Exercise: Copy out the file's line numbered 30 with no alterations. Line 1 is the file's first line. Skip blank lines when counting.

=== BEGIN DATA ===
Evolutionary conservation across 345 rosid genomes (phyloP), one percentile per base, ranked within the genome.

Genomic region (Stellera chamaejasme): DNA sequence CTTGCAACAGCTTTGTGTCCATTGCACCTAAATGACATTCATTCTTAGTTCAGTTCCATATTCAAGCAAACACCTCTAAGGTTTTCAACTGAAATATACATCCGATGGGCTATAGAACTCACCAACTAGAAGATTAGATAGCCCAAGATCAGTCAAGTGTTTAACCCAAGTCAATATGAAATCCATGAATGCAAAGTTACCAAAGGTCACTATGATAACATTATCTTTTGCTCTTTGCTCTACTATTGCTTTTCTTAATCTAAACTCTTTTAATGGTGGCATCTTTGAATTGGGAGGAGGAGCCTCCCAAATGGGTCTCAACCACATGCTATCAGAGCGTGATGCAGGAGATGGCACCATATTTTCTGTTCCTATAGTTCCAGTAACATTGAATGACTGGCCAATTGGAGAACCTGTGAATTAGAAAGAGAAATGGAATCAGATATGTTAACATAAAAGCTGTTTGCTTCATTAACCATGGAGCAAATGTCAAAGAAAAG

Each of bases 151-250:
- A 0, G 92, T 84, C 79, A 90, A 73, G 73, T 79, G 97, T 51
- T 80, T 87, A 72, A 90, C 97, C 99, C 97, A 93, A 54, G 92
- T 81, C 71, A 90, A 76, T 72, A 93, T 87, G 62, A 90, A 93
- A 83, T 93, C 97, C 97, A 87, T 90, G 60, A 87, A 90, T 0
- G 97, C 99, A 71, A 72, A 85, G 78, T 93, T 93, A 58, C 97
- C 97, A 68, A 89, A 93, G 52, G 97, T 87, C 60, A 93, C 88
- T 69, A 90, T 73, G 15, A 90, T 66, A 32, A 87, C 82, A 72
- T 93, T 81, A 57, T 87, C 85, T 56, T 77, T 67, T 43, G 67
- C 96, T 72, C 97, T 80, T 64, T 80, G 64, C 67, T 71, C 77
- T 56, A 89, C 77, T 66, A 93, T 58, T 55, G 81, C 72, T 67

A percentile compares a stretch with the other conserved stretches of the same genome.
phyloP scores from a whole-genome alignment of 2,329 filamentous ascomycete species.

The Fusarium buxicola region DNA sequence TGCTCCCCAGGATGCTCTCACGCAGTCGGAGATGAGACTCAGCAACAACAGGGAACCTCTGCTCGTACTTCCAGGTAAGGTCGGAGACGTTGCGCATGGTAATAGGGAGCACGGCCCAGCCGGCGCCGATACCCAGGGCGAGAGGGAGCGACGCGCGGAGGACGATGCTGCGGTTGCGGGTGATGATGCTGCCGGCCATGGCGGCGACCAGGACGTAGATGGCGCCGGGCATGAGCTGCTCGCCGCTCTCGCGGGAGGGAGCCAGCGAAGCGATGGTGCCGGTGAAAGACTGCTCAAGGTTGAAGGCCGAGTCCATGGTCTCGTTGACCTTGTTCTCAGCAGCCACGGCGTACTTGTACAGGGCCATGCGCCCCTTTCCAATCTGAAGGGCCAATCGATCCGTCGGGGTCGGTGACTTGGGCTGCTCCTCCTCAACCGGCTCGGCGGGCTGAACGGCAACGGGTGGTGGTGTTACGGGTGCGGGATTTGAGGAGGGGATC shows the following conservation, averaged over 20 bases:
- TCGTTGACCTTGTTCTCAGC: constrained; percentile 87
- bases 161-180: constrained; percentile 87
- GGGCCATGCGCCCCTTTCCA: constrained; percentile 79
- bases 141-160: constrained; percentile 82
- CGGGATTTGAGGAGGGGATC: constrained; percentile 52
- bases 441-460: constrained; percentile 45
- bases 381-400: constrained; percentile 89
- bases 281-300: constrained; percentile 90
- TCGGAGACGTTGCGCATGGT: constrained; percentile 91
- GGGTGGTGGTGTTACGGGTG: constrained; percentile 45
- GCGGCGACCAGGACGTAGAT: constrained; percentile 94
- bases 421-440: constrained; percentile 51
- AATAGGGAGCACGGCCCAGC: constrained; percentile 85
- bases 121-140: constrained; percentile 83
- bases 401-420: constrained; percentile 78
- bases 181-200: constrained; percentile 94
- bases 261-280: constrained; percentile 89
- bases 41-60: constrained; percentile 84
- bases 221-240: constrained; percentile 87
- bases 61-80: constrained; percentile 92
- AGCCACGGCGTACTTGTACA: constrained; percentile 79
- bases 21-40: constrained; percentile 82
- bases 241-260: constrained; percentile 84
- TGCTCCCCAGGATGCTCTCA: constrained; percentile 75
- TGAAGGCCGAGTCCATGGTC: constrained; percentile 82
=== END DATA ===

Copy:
- bases 121-140: constrained; percentile 83